Michael Porter’s five competitive forces model is a great way to analyze any industry. Applying it to a specific segment of the transportation industry, the airline space, easily demonstrates why it is such a difficult business to compete in. Suppliers' bargaining power is immense because two firms, Boeing (NYSE:BA) and Airbus, provide the bulk of large aircraft to the world’s major airlines. Planning costs can easily run into the tens of millions of dollars and make switching costs quite high. Rivalry among existing players is very intense, because airline travel is basically a commodity where rivals compete primarily on price. The threat of substitutes is also high and consists of any type of travel, though this is less of a concern for long-haul flights where there are really no substitutes to the speed and convenience of traveling by airplane. The only real positive from a competitive perspective is the limited bargaining power of the millions of individual flyers that have little collective ability to demand improved airline service and on-time flights.
It is also important for investors and analysts to track industry trends. For instance, at one point airlines that traveled to and from Taiwan faced a shortage of airport slots at mainland Chinese cities, which indicated that economic activity between the two countries remained robust and indicated an investment opportunity to an astute investor. Also in the airline space, mergers among large players have historically come across opposition from antitrust regulators who fear that individuals will be exposed to higher prices and worse service with too much consolidation (and supplier power) in the airline industry. And when firms in the automotive space have their investment grades lifted by credit rating firms, this generally indicates strength in the domestic and global automotive industry.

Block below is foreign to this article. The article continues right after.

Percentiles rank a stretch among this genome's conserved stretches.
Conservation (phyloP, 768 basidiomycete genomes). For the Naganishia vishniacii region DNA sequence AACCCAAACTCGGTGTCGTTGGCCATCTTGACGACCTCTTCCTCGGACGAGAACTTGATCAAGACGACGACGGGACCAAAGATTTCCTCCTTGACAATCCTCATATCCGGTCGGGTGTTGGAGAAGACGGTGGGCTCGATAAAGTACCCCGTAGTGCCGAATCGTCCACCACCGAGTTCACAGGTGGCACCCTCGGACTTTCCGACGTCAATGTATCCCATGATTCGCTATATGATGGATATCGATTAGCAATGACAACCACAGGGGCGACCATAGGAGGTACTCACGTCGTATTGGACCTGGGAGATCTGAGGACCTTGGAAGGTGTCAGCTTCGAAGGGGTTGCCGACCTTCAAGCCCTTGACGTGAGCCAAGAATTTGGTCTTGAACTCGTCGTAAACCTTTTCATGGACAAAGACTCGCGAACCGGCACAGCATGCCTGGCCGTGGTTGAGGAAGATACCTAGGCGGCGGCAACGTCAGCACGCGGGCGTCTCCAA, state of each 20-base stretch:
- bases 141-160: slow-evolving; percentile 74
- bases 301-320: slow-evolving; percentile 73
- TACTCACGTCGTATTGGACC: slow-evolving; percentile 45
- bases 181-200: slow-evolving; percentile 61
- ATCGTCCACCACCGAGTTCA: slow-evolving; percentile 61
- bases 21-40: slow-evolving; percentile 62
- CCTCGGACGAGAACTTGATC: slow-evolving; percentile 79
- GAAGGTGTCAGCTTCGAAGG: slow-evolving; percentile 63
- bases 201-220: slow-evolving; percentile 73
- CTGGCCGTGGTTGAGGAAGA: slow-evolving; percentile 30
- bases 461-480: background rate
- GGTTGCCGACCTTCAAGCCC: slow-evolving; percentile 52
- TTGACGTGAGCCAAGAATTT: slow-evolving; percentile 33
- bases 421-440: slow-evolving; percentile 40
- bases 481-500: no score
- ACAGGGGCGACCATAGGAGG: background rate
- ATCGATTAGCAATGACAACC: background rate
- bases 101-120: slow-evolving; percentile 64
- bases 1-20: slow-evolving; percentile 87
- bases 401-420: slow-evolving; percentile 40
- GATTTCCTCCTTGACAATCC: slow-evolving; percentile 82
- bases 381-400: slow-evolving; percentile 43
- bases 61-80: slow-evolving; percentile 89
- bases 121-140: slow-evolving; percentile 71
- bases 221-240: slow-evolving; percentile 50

A Brief Example
Returning briefly to the airline industry, on Sept. 9, 2013, United Airlines reported that its revenue per passenger mile, or key determinant of flying traffic, decreased 0.5% while consolidated capacity, a measure of available seat miles, fell 1.4% in August. The data confirmed that overall economic activity remained tepid as the global economy tried to shake off the recession caused by the credit crisis. In a presentation to investors around the same time, United Airlines detailed that the industry is transforming in the midst of anemic GDP growth, which is being driven by less fragmentation (more consolidation), capacity discipline that is helping maintain seat pricing, and the addition of new revenue streams such as charging for checking bags or obtaining more comfortable seats. Firms that operate international flights also have an advantage because these are highly profitable and coveted routes. Yet despite the strong industry trends, airlines are still highly dependent on economic growth, making analyzing leading indicators and other business activity, such as across other transportation firms, an important part of the overall analysis.
The Bottom Line
The transportation sector consists primarily of transporting goods across the global economic supply chain. A secondary service consists of transporting individuals around the world through airlines, railroads, boats, cars and any other transportation mode. The Dow Jones Transportation Index is a great way to gain insight into the dominant industry players that compete in every main industry within the transportation sector. By gaining an awareness of the bellwether firms and trends that affect these players, investors and analysts can gain an edge by analyzing the sector and looking to profit from understanding it.